Experience: I decided to start taking the stairs every day instead of the elevator, and my office was on the 9th floor. It took a couple weeks before I got used to the climb, but I was still winded every time. After about two months I could the stairs at a normal pace without heavy breathing at the end…so I started running them. After about 6 months I felt better in general, my cardio had improved in the gym, my squats got stronger, and I had lost another 5-6 lbs. I also started stretching every hour for about 4-5 minutes in my cubicle, and it makes my muscles feel less sore and stiff throughout the day.
Muscle Burns Calories
What: You have two types of body mass which take up calories to maintain, that you can also control: muscle and fat. Science shows us that muscle requires a higher amount of maintenance calories than fat, so body composition affects how many calories you burn at baseline. If you take, as example, two otherwise completely equal people where the only different is body mass distribution, the one with less fat/more muscle will burn more calories simply to stay alive than the one with more fat/less muscle.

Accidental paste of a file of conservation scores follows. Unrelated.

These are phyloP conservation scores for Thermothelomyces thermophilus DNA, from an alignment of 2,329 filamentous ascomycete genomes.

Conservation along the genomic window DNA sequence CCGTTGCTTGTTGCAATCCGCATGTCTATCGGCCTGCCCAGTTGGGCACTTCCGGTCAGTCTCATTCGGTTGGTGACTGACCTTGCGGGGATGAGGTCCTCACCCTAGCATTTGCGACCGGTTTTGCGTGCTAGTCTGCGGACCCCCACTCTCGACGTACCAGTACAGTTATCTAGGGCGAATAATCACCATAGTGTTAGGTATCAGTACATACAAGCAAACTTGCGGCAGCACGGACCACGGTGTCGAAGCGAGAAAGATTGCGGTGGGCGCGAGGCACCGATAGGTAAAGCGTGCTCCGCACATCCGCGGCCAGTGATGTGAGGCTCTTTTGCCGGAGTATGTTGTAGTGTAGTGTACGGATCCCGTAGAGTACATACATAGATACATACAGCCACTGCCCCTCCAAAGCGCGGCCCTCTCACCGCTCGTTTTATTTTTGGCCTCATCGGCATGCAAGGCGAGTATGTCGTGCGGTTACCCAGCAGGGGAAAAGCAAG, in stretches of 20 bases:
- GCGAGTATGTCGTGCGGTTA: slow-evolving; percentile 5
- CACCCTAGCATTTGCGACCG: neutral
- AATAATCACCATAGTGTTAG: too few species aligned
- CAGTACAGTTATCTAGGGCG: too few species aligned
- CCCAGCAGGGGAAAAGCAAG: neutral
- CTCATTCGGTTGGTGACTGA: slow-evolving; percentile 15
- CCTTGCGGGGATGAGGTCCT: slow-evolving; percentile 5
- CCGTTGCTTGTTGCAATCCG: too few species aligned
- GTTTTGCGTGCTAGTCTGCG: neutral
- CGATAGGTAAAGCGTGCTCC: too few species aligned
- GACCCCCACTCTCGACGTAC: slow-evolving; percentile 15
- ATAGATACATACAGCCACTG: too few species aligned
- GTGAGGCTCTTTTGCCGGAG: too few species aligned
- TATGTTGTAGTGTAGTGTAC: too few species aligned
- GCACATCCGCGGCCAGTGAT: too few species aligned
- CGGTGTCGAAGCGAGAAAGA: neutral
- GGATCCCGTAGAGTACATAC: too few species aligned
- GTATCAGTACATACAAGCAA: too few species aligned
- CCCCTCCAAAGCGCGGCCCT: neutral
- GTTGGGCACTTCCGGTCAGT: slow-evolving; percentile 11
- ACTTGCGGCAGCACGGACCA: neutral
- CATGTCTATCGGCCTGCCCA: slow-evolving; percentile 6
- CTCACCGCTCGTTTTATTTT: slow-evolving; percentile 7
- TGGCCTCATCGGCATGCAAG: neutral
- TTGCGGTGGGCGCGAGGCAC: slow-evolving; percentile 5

Opinion: I have never seen research contradicting this, and have seen tons supporting it. In addition, clients with more muscle mass report eating far more calories per day than those of similar weight but more fat, in order to maintain their current weight.
Experience: At 30% body fat, I ate around 2000 calories per day and exercised 5 times per week, losing about 2 lbs per month. Now at 15% body fat with about the same eating and workout schedule, I have either maintained weight or gained about 1 lb each month since hitting that percentage. I have to eat more to maintain a lower weight, because more of my body is muscle now than it was before.